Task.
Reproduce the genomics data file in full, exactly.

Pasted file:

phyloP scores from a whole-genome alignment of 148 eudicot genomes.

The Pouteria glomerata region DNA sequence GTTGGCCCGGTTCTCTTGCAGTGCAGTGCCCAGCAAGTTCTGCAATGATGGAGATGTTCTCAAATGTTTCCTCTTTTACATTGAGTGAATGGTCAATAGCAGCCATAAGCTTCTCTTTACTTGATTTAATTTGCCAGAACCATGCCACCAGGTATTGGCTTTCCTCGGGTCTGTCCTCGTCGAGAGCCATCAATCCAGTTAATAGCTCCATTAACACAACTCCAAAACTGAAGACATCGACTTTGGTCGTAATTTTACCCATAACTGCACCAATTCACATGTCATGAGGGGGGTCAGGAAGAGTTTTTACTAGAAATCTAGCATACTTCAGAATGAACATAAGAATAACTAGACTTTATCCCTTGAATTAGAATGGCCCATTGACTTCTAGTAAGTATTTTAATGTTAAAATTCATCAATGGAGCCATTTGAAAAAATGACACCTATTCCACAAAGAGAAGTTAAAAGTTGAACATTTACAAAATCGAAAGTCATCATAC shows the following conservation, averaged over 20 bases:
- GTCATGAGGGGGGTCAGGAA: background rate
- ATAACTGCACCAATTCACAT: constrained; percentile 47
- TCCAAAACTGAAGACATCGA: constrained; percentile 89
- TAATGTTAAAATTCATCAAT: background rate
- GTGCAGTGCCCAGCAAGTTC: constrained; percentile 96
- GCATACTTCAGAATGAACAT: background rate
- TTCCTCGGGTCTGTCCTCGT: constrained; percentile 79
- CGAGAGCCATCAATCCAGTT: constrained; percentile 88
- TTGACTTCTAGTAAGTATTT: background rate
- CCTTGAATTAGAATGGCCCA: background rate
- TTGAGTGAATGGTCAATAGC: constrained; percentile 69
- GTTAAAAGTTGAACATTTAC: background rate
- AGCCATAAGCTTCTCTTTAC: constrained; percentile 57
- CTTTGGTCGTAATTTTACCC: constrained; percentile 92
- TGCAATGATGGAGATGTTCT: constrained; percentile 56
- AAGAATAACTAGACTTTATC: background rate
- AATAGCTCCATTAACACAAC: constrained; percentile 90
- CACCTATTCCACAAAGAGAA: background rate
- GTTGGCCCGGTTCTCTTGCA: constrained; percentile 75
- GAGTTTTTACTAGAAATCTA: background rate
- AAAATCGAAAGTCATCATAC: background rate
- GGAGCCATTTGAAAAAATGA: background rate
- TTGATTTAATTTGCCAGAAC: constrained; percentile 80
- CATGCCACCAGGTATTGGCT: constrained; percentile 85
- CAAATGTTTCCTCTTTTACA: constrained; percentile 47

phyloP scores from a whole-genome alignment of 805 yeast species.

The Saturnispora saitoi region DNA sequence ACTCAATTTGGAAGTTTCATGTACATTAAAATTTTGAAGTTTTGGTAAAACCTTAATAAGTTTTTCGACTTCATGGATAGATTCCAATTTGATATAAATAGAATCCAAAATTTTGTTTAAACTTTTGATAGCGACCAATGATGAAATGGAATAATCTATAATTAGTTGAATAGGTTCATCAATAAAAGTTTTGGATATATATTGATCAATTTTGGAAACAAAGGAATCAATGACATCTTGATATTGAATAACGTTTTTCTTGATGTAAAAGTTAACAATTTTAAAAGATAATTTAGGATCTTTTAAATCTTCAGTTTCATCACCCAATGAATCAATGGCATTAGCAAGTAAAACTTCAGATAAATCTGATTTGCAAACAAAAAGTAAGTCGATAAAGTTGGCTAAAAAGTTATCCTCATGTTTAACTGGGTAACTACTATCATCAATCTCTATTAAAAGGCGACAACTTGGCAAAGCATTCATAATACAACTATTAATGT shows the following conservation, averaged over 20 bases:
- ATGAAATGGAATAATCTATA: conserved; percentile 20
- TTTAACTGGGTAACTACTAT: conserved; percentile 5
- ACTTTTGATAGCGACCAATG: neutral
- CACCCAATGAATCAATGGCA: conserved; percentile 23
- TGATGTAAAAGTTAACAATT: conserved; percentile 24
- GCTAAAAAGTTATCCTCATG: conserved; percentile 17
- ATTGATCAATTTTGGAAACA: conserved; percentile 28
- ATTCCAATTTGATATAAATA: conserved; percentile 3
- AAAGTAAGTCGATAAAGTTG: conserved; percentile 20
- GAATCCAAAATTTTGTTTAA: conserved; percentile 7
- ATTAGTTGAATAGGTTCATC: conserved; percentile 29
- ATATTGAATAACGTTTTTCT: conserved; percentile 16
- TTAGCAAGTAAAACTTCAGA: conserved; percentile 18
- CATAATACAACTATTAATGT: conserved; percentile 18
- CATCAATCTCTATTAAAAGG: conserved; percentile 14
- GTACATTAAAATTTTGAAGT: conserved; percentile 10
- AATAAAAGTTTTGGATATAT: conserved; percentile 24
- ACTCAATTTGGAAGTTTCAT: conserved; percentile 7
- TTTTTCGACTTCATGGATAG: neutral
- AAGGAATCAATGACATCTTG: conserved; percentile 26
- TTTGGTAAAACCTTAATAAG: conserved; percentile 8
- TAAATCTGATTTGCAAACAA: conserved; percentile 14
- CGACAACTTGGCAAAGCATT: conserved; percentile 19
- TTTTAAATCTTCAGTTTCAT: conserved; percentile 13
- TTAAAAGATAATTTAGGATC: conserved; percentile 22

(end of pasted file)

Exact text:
phyloP scores from a whole-genome alignment of 148 eudicot genomes.

The Pouteria glomerata region DNA sequence GTTGGCCCGGTTCTCTTGCAGTGCAGTGCCCAGCAAGTTCTGCAATGATGGAGATGTTCTCAAATGTTTCCTCTTTTACATTGAGTGAATGGTCAATAGCAGCCATAAGCTTCTCTTTACTTGATTTAATTTGCCAGAACCATGCCACCAGGTATTGGCTTTCCTCGGGTCTGTCCTCGTCGAGAGCCATCAATCCAGTTAATAGCTCCATTAACACAACTCCAAAACTGAAGACATCGACTTTGGTCGTAATTTTACCCATAACTGCACCAATTCACATGTCATGAGGGGGGTCAGGAAGAGTTTTTACTAGAAATCTAGCATACTTCAGAATGAACATAAGAATAACTAGACTTTATCCCTTGAATTAGAATGGCCCATTGACTTCTAGTAAGTATTTTAATGTTAAAATTCATCAATGGAGCCATTTGAAAAAATGACACCTATTCCACAAAGAGAAGTTAAAAGTTGAACATTTACAAAATCGAAAGTCATCATAC shows the following conservation, averaged over 20 bases:
- GTCATGAGGGGGGTCAGGAA: background rate
- ATAACTGCACCAATTCACAT: constrained; percentile 47
- TCCAAAACTGAAGACATCGA: constrained; percentile 89
- TAATGTTAAAATTCATCAAT: background rate
- GTGCAGTGCCCAGCAAGTTC: constrained; percentile 96
- GCATACTTCAGAATGAACAT: background rate
- TTCCTCGGGTCTGTCCTCGT: constrained; percentile 79
- CGAGAGCCATCAATCCAGTT: constrained; percentile 88
- TTGACTTCTAGTAAGTATTT: background rate
- CCTTGAATTAGAATGGCCCA: background rate
- TTGAGTGAATGGTCAATAGC: constrained; percentile 69
- GTTAAAAGTTGAACATTTAC: background rate
- AGCCATAAGCTTCTCTTTAC: constrained; percentile 57
- CTTTGGTCGTAATTTTACCC: constrained; percentile 92
- TGCAATGATGGAGATGTTCT: constrained; percentile 56
- AAGAATAACTAGACTTTATC: background rate
- AATAGCTCCATTAACACAAC: constrained; percentile 90
- CACCTATTCCACAAAGAGAA: background rate
- GTTGGCCCGGTTCTCTTGCA: constrained; percentile 75
- GAGTTTTTACTAGAAATCTA: background rate
- AAAATCGAAAGTCATCATAC: background rate
- GGAGCCATTTGAAAAAATGA: background rate
- TTGATTTAATTTGCCAGAAC: constrained; percentile 80
- CATGCCACCAGGTATTGGCT: constrained; percentile 85
- CAAATGTTTCCTCTTTTACA: constrained; percentile 47

phyloP scores from a whole-genome alignment of 805 yeast species.

The Saturnispora saitoi region DNA sequence ACTCAATTTGGAAGTTTCATGTACATTAAAATTTTGAAGTTTTGGTAAAACCTTAATAAGTTTTTCGACTTCATGGATAGATTCCAATTTGATATAAATAGAATCCAAAATTTTGTTTAAACTTTTGATAGCGACCAATGATGAAATGGAATAATCTATAATTAGTTGAATAGGTTCATCAATAAAAGTTTTGGATATATATTGATCAATTTTGGAAACAAAGGAATCAATGACATCTTGATATTGAATAACGTTTTTCTTGATGTAAAAGTTAACAATTTTAAAAGATAATTTAGGATCTTTTAAATCTTCAGTTTCATCACCCAATGAATCAATGGCATTAGCAAGTAAAACTTCAGATAAATCTGATTTGCAAACAAAAAGTAAGTCGATAAAGTTGGCTAAAAAGTTATCCTCATGTTTAACTGGGTAACTACTATCATCAATCTCTATTAAAAGGCGACAACTTGGCAAAGCATTCATAATACAACTATTAATGT shows the following conservation, averaged over 20 bases:
- ATGAAATGGAATAATCTATA: conserved; percentile 20
- TTTAACTGGGTAACTACTAT: conserved; percentile 5
- ACTTTTGATAGCGACCAATG: neutral
- CACCCAATGAATCAATGGCA: conserved; percentile 23
- TGATGTAAAAGTTAACAATT: conserved; percentile 24
- GCTAAAAAGTTATCCTCATG: conserved; percentile 17
- ATTGATCAATTTTGGAAACA: conserved; percentile 28
- ATTCCAATTTGATATAAATA: conserved; percentile 3
- AAAGTAAGTCGATAAAGTTG: conserved; percentile 20
- GAATCCAAAATTTTGTTTAA: conserved; percentile 7
- ATTAGTTGAATAGGTTCATC: conserved; percentile 29
- ATATTGAATAACGTTTTTCT: conserved; percentile 16
- TTAGCAAGTAAAACTTCAGA: conserved; percentile 18
- CATAATACAACTATTAATGT: conserved; percentile 18
- CATCAATCTCTATTAAAAGG: conserved; percentile 14
- GTACATTAAAATTTTGAAGT: conserved; percentile 10
- AATAAAAGTTTTGGATATAT: conserved; percentile 24
- ACTCAATTTGGAAGTTTCAT: conserved; percentile 7
- TTTTTCGACTTCATGGATAG: neutral
- AAGGAATCAATGACATCTTG: conserved; percentile 26
- TTTGGTAAAACCTTAATAAG: conserved; percentile 8
- TAAATCTGATTTGCAAACAA: conserved; percentile 14
- CGACAACTTGGCAAAGCATT: conserved; percentile 19
- TTTTAAATCTTCAGTTTCAT: conserved; percentile 13
- TTAAAAGATAATTTAGGATC: conserved; percentile 22